Going back to the problem of democracy’s own complex meanings, Florestan went on to explain the association with democracy with the version of liberal democracy. Liberal democracy itself is no stranger to authoritarian practices, but if authoritarianism is explained only through the liberal lens, this form of regime escapes unscathed, and the very analysis of authoritarianism becomes emptier and incoherent, or even convenient for liberal ideology. In a system of liberal democracy, which Fernandes analysed elsewhere as indeed a limited kind of democracy, especially on the periphery of capitalism, there is an attempt to reconcile a certain amount of social and political freedoms, but only insofar as they do not threaten the class divisions present in capitalism. By associating itself with pluralism, the liberal democratic approach makes of itself the standard of measurement for liberties and freedoms, which allows for the normalization of capitalism’s own authoritarian practices of exploitation and dispossession, while condemning systems to the left and right that do not follow the same approach. The result is a theory that can somewhat successfully analyse authoritarianism in fascist regimes, but fails to identify the fertile soil fascist forces find in the accumulation of capital and the veil of tolerance that liberals offer fascists when they present little risk to, or even an opportunity to collaborate in, the growth of capitalism.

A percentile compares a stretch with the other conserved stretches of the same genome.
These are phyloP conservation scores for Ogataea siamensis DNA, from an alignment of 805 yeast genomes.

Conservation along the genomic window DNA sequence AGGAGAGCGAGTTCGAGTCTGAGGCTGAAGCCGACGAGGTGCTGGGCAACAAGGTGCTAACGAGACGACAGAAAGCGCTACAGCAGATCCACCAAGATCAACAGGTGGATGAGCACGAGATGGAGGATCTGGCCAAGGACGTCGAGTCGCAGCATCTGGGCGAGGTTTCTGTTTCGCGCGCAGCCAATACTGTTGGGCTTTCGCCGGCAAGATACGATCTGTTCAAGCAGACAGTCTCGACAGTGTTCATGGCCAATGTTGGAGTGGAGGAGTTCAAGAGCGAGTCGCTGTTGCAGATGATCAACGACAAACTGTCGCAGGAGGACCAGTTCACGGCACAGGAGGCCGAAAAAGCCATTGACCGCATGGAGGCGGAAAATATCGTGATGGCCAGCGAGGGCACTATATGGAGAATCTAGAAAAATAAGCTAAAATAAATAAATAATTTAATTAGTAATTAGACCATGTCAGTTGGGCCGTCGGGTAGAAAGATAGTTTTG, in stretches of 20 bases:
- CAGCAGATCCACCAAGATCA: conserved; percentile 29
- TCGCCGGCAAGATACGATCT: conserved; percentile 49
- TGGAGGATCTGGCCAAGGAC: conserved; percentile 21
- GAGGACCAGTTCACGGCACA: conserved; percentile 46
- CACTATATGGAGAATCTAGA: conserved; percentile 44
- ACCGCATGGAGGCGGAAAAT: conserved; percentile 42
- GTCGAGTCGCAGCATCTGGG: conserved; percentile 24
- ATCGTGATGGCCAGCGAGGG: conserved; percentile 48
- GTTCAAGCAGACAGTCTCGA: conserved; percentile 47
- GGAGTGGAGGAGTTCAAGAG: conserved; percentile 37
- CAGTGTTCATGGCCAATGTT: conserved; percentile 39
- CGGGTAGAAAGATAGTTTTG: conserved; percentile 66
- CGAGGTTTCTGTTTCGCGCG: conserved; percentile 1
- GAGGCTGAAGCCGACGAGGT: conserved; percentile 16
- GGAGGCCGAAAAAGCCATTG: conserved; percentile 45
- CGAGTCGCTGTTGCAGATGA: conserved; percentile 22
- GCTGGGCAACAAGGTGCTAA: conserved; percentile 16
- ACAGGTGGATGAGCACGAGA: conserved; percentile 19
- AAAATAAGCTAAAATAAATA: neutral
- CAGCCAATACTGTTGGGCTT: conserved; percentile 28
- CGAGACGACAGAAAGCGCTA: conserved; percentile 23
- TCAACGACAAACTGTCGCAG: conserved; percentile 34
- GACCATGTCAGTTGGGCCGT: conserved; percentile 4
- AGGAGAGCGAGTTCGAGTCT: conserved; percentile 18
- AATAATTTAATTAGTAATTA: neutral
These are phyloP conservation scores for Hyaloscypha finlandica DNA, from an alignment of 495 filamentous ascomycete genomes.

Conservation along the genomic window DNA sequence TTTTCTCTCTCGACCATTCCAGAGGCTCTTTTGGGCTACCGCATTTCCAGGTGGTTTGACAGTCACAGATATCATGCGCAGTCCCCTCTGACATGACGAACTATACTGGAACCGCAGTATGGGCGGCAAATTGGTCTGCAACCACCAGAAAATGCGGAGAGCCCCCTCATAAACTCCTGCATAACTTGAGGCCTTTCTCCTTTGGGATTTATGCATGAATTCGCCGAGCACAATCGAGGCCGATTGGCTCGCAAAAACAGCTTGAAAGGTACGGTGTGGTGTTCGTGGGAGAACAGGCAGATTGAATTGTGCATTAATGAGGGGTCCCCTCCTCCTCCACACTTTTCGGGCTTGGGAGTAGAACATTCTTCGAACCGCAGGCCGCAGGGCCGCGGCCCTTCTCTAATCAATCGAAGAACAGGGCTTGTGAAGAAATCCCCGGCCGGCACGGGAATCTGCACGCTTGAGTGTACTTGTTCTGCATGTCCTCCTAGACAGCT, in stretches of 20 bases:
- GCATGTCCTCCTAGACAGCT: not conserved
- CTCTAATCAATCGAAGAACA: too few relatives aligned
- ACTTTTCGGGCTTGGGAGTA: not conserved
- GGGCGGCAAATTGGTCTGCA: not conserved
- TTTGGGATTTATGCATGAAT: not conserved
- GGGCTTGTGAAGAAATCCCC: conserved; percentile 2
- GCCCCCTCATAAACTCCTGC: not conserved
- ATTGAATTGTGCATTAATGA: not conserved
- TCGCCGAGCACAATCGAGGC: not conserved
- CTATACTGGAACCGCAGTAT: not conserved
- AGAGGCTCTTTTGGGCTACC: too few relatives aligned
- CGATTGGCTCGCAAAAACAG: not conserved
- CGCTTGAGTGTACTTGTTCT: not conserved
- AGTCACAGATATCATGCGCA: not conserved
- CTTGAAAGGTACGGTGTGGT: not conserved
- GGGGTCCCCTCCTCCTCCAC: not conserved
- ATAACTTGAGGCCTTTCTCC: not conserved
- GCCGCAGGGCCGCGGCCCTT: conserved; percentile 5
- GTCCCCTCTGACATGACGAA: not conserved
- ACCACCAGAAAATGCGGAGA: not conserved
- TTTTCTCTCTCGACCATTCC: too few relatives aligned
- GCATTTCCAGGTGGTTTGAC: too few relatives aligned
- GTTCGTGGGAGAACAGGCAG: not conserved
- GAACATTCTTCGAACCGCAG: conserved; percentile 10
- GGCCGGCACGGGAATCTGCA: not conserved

Worried about this false opposition between authoritarianism and liberal democracy, Florestan Fernandes proceeded to argue that authoritarianism is by no means a trait exclusive to fascist regimes or outright dictatorships. Liberal theorists tend to associate it with a horseshoe theory of extremes, often equating far-right and far-left experiences and failing both to provide an adequate explanation of the purpose of each experience and to explain the role of authoritarianism in liberalism. Liberal democracy is organized in such a way to be compatible with, lenient towards, and even encouraging of authoritarianism, as long as it does not become the (public) face of its entire regime, but remains contained within a few sectors of society or in other societies, while serving a purpose of discipline and silencing that aids capitalist dealings. A major example of this is the level of mass incarceration in well-established liberal democracies such as the United States. In addition to this, a liberal democracy may stand against authoritarian practices at home while actively promoting it abroad. The United States once again exemplifies this relationship, when one considers the methods of torture it has secretly supported abroad, its maintenance of a military prison in Guantanamo Bay, and its support for openly authoritarian regimes abroad that cooperate with its imperialist interests. Under these circumstances, Fernandes explains, the liberal critique of authoritarianism is as formalistic as its promotion of freedom, as under capitalist democracy, the “authoritarian element is intrinsically a structural and dynamic component of preservation, strengthening and expansion of the ‘capitalist democratic system’”.